Anti-heroes are the new heroes. There is a fantastic complexity to characters who have a constant internal battle between what they consider "good" and "evil." It shatters the perception that a hero is someone who is never tempted by the dark side. Guardians of the Galaxy showed a team of mercenaries, assassins and just outright killers banding together to save the universe. Earlier this year, we were blown away by Deadpool and his tale of revenge that lead to him averting a potential world-ending crisis. In that vein, Suicide Squad was born, but there is little good about this group of baddies.
Suicide Squad teeters precariously between two opposing tones that clearly separate both halves of the film. The first half comes off as a popping, teenage boy’s fantasy complete with over-sexualization and bright colors. There are a few laughs in the first half and the briefest of introductions to the characters we should later feel some emotional connection to. Almost right in the middle of the film, the energy drops and the color palette dulls into darker tones. Suicide Squad was unable to keep its stamina through until the end, so it feels like two completely different films.
The second half of Suicide Squad feels closer to director David Ayer's film style, which makes sense considering the film underwent re-shoots to add more humor. After the vibrant glimpse at something dynamic and original, like what the trailers promised, this film takes a predictable turn and falls into every cinematic comic book film trope. Every action becomes obvious and every fight scene takes a nostalgic form turning this into a typical comic book team-up action film that feels less like the consistent Avengers and more like the cheerless Fantastic Four. If the first half felt like an enlivened music video, the second half comes off as more of a concert for a band you've seen dozens of times before, complete with light show and an action-filled final number you know by heart.
The problem with introducing so many new characters into a cinematic universe is that it is basically a free-for-all when it comes to screen time. Suicide Squad's has its obvious favorites when it comes to camera focus, like Amanda Waller (Viola Davis), Deadshot as Will Smith as Deadshot (because of Smith's overpowering/overwhelming personality) and Harley Quinn's lower back half (Margot Robbie). For everyone else, writer David Ayer gives a short backstory exploration that feels like a page flip in Amanda Waller's binder of baddies. In the case of Harley, the extra attention never felt like it equated to anything more than a fetishization. Robbie played her role with a contagious energy, but the film's objectification of her character turned her into nothing more than a sexy cardboard cut-out. Despite all of Harley’s sexualization, there is no mention of her bisexuality, which would have been the only redeemable feature to come from how plagued by the male gaze her character is.
One of the best aspects of the film comes in the diverse representation of ethnicities. I'm not just talking about changing the race of Deadshot (which was awesome and worked well), but the representation of characters like El Diablo (Jay Hernandez) and Katana (Karen Fukuhara). While remaining true to their comic book origins, as stereotypical as they may seem, Suicide Squad introduces anti-heroes that no other film franchise has yet to deliver. The "villain" that I'm talking about is El Diablo and he was the best character in the entire film. Aside from being the closest representation of a Latino hero/anti-hero we have ever seen cinematically, his character was given depth, emotional impact and great importance in the story, saving the day during the film's climax. The Joker (Jared Leto), on the other hand, just felt like an unwelcome guest to the story. His appearance came off as the studio's attempt at drawing in a bigger audience by introducing a familiar character, even though he had no importance to the story and actually made the film worse.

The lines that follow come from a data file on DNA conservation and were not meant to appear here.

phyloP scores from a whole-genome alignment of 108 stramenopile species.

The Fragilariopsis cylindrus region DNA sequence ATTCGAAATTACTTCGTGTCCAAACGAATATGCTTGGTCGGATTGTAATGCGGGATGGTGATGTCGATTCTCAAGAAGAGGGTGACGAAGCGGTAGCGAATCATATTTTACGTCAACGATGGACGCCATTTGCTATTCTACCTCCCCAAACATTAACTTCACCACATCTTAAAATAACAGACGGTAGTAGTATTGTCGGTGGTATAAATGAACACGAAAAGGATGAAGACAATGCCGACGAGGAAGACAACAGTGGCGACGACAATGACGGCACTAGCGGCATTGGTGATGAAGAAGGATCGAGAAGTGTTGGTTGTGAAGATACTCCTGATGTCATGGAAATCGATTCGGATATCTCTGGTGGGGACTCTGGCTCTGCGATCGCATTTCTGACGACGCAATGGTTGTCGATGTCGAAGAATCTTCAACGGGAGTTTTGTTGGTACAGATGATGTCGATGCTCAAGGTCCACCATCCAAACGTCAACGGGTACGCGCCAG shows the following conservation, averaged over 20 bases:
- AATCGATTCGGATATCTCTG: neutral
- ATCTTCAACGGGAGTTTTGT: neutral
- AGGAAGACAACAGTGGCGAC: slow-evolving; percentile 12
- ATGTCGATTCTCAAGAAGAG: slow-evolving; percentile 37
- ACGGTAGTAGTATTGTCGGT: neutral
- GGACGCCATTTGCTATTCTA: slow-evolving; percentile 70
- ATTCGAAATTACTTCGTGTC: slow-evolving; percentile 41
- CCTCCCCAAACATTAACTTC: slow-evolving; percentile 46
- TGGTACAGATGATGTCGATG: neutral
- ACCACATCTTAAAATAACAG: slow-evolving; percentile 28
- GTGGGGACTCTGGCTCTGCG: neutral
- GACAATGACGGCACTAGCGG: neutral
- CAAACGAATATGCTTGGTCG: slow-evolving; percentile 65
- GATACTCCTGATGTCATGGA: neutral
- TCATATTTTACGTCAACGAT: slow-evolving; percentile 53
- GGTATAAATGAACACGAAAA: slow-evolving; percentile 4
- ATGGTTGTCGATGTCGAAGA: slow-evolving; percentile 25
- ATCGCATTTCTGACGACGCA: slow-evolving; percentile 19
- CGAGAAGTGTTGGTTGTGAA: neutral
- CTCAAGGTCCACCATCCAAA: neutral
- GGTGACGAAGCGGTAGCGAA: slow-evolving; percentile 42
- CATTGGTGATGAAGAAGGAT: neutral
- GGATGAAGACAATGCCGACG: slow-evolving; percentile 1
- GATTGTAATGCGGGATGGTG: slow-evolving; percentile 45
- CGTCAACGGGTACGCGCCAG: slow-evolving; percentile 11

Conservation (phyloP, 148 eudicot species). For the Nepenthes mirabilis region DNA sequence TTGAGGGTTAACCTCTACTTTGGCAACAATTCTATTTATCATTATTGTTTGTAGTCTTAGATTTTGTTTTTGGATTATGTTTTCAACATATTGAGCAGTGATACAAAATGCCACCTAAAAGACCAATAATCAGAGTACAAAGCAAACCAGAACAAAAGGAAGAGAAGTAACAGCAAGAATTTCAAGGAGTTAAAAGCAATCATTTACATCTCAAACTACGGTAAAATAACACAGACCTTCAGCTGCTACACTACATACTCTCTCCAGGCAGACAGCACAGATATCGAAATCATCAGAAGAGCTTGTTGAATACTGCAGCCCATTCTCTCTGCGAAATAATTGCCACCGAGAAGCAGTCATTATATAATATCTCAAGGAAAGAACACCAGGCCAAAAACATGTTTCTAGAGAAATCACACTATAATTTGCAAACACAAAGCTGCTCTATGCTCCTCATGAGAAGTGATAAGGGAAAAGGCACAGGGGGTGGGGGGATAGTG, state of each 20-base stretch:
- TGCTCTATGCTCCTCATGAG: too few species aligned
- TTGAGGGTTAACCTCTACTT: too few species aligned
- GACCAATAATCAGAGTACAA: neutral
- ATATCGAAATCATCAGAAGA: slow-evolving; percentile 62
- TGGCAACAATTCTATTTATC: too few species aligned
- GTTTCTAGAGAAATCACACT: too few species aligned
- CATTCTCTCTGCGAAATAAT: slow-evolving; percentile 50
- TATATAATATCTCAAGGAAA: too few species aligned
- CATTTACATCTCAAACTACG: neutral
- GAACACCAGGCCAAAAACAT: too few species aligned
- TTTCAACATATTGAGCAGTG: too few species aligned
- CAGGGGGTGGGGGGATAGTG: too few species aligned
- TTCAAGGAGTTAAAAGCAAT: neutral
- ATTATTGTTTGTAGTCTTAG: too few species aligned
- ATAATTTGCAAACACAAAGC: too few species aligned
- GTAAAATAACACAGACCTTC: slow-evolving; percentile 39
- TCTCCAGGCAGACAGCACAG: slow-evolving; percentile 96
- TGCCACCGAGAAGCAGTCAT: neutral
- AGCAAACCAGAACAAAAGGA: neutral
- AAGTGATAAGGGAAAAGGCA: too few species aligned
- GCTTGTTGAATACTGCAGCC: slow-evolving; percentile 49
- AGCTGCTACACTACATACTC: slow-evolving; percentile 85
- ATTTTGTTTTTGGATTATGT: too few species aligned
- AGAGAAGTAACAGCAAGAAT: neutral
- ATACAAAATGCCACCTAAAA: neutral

Lightning doesn't always strike twice, no matter how many times you try to recreate the original conditions (unless you're The Flash and need to get your powers again). We may never know how Suicide Squad would have turned out if the studio (Warner Bros.) hadn't stepped in to change Ayer's original vision. Trying to recreate the spark from Guardians of the Galaxy ended up dooming Suicide Squad. Despite the film's occasional vibrancy, their overthought in the soundtracking and some great performances, Suicide Squad was not the film we had all hoped it would be. Hopefully this isn't the end for some of these characters, namely El Diablo. We'll likely see them again in the sequel or some standalone film if they haven't given up on creating a DC film universe since the results so far have been less than impressive.
Quality: ★★ (2/5 stars) Queerness: ★ (1/6 Kinseys) Despite the great diverse representation in all of the cast and characters, there is little in the way of representation of any kinds of relationships except for the heterosexual ones. In fact, there are several scenes where Harley Quinn is used as a sexual object either by the director or other characters. She is even offered up as property to another person by the Joker. There aren't even any non-male involved conversations, especially since Harley Quinn's character is trying to find a way to her "Puddin'" the entire film.